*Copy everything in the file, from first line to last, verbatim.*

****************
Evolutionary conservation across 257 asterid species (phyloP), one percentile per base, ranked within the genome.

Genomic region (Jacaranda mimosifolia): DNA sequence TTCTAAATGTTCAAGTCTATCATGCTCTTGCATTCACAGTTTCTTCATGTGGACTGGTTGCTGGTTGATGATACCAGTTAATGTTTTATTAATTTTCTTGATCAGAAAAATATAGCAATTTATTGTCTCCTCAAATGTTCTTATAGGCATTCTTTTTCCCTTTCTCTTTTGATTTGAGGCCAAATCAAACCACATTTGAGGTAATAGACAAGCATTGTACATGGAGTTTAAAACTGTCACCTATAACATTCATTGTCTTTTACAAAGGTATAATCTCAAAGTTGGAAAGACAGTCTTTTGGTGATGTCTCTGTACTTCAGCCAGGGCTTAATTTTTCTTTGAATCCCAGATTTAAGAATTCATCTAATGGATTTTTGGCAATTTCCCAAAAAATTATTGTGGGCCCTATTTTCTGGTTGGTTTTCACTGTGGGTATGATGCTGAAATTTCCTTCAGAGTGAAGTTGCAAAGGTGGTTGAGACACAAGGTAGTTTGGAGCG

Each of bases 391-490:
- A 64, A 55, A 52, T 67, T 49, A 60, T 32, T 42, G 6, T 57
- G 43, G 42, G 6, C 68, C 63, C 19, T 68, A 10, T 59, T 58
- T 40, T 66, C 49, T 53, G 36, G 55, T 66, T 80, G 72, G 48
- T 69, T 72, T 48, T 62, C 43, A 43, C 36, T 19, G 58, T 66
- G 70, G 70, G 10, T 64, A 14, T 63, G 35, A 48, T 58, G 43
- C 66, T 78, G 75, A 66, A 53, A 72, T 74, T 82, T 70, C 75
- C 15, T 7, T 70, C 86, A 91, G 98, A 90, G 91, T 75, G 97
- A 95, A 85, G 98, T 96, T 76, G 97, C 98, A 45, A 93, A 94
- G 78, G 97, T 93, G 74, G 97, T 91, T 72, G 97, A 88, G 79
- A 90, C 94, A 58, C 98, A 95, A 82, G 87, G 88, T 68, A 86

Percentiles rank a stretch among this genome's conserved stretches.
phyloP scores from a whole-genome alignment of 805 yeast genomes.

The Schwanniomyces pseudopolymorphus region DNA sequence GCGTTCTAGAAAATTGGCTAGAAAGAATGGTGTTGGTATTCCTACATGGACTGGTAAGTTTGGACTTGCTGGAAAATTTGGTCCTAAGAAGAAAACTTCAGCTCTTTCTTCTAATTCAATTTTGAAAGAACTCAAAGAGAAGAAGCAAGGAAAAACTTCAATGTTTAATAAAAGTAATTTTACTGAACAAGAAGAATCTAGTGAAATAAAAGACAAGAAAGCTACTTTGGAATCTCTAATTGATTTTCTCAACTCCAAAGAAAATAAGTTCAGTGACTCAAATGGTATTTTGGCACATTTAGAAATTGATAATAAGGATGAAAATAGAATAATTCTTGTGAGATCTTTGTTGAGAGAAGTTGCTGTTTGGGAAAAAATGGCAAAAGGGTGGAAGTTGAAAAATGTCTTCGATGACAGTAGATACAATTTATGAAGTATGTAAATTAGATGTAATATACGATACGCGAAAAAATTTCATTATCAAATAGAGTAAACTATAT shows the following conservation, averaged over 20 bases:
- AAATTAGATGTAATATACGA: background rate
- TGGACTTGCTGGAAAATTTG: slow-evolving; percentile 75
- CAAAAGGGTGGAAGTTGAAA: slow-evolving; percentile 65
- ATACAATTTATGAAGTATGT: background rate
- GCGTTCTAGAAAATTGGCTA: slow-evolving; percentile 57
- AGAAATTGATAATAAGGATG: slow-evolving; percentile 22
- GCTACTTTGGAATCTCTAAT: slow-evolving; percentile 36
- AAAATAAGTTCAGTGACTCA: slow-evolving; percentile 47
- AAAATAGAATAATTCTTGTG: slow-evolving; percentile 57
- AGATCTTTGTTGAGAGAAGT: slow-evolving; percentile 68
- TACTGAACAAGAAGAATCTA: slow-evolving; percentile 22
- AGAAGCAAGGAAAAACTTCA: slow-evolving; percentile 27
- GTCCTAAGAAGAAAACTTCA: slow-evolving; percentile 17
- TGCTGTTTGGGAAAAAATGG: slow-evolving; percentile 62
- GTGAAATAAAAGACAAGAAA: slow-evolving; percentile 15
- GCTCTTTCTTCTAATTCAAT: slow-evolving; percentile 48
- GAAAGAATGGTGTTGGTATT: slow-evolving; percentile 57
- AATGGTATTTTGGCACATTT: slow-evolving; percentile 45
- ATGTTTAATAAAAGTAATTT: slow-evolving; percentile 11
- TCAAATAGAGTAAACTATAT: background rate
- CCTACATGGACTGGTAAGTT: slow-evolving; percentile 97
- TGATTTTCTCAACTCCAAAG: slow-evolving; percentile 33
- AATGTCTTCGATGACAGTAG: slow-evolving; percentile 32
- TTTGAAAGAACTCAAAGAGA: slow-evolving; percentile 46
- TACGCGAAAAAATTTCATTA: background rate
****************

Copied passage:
Evolutionary conservation across 257 asterid species (phyloP), one percentile per base, ranked within the genome.

Genomic region (Jacaranda mimosifolia): DNA sequence TTCTAAATGTTCAAGTCTATCATGCTCTTGCATTCACAGTTTCTTCATGTGGACTGGTTGCTGGTTGATGATACCAGTTAATGTTTTATTAATTTTCTTGATCAGAAAAATATAGCAATTTATTGTCTCCTCAAATGTTCTTATAGGCATTCTTTTTCCCTTTCTCTTTTGATTTGAGGCCAAATCAAACCACATTTGAGGTAATAGACAAGCATTGTACATGGAGTTTAAAACTGTCACCTATAACATTCATTGTCTTTTACAAAGGTATAATCTCAAAGTTGGAAAGACAGTCTTTTGGTGATGTCTCTGTACTTCAGCCAGGGCTTAATTTTTCTTTGAATCCCAGATTTAAGAATTCATCTAATGGATTTTTGGCAATTTCCCAAAAAATTATTGTGGGCCCTATTTTCTGGTTGGTTTTCACTGTGGGTATGATGCTGAAATTTCCTTCAGAGTGAAGTTGCAAAGGTGGTTGAGACACAAGGTAGTTTGGAGCG

Each of bases 391-490:
- A 64, A 55, A 52, T 67, T 49, A 60, T 32, T 42, G 6, T 57
- G 43, G 42, G 6, C 68, C 63, C 19, T 68, A 10, T 59, T 58
- T 40, T 66, C 49, T 53, G 36, G 55, T 66, T 80, G 72, G 48
- T 69, T 72, T 48, T 62, C 43, A 43, C 36, T 19, G 58, T 66
- G 70, G 70, G 10, T 64, A 14, T 63, G 35, A 48, T 58, G 43
- C 66, T 78, G 75, A 66, A 53, A 72, T 74, T 82, T 70, C 75
- C 15, T 7, T 70, C 86, A 91, G 98, A 90, G 91, T 75, G 97
- A 95, A 85, G 98, T 96, T 76, G 97, C 98, A 45, A 93, A 94
- G 78, G 97, T 93, G 74, G 97, T 91, T 72, G 97, A 88, G 79
- A 90, C 94, A 58, C 98, A 95, A 82, G 87, G 88, T 68, A 86

Percentiles rank a stretch among this genome's conserved stretches.
phyloP scores from a whole-genome alignment of 805 yeast genomes.

The Schwanniomyces pseudopolymorphus region DNA sequence GCGTTCTAGAAAATTGGCTAGAAAGAATGGTGTTGGTATTCCTACATGGACTGGTAAGTTTGGACTTGCTGGAAAATTTGGTCCTAAGAAGAAAACTTCAGCTCTTTCTTCTAATTCAATTTTGAAAGAACTCAAAGAGAAGAAGCAAGGAAAAACTTCAATGTTTAATAAAAGTAATTTTACTGAACAAGAAGAATCTAGTGAAATAAAAGACAAGAAAGCTACTTTGGAATCTCTAATTGATTTTCTCAACTCCAAAGAAAATAAGTTCAGTGACTCAAATGGTATTTTGGCACATTTAGAAATTGATAATAAGGATGAAAATAGAATAATTCTTGTGAGATCTTTGTTGAGAGAAGTTGCTGTTTGGGAAAAAATGGCAAAAGGGTGGAAGTTGAAAAATGTCTTCGATGACAGTAGATACAATTTATGAAGTATGTAAATTAGATGTAATATACGATACGCGAAAAAATTTCATTATCAAATAGAGTAAACTATAT shows the following conservation, averaged over 20 bases:
- AAATTAGATGTAATATACGA: background rate
- TGGACTTGCTGGAAAATTTG: slow-evolving; percentile 75
- CAAAAGGGTGGAAGTTGAAA: slow-evolving; percentile 65
- ATACAATTTATGAAGTATGT: background rate
- GCGTTCTAGAAAATTGGCTA: slow-evolving; percentile 57
- AGAAATTGATAATAAGGATG: slow-evolving; percentile 22
- GCTACTTTGGAATCTCTAAT: slow-evolving; percentile 36
- AAAATAAGTTCAGTGACTCA: slow-evolving; percentile 47
- AAAATAGAATAATTCTTGTG: slow-evolving; percentile 57
- AGATCTTTGTTGAGAGAAGT: slow-evolving; percentile 68
- TACTGAACAAGAAGAATCTA: slow-evolving; percentile 22
- AGAAGCAAGGAAAAACTTCA: slow-evolving; percentile 27
- GTCCTAAGAAGAAAACTTCA: slow-evolving; percentile 17
- TGCTGTTTGGGAAAAAATGG: slow-evolving; percentile 62
- GTGAAATAAAAGACAAGAAA: slow-evolving; percentile 15
- GCTCTTTCTTCTAATTCAAT: slow-evolving; percentile 48
- GAAAGAATGGTGTTGGTATT: slow-evolving; percentile 57
- AATGGTATTTTGGCACATTT: slow-evolving; percentile 45
- ATGTTTAATAAAAGTAATTT: slow-evolving; percentile 11
- TCAAATAGAGTAAACTATAT: background rate
- CCTACATGGACTGGTAAGTT: slow-evolving; percentile 97
- TGATTTTCTCAACTCCAAAG: slow-evolving; percentile 33
- AATGTCTTCGATGACAGTAG: slow-evolving; percentile 32
- TTTGAAAGAACTCAAAGAGA: slow-evolving; percentile 46
- TACGCGAAAAAATTTCATTA: background rate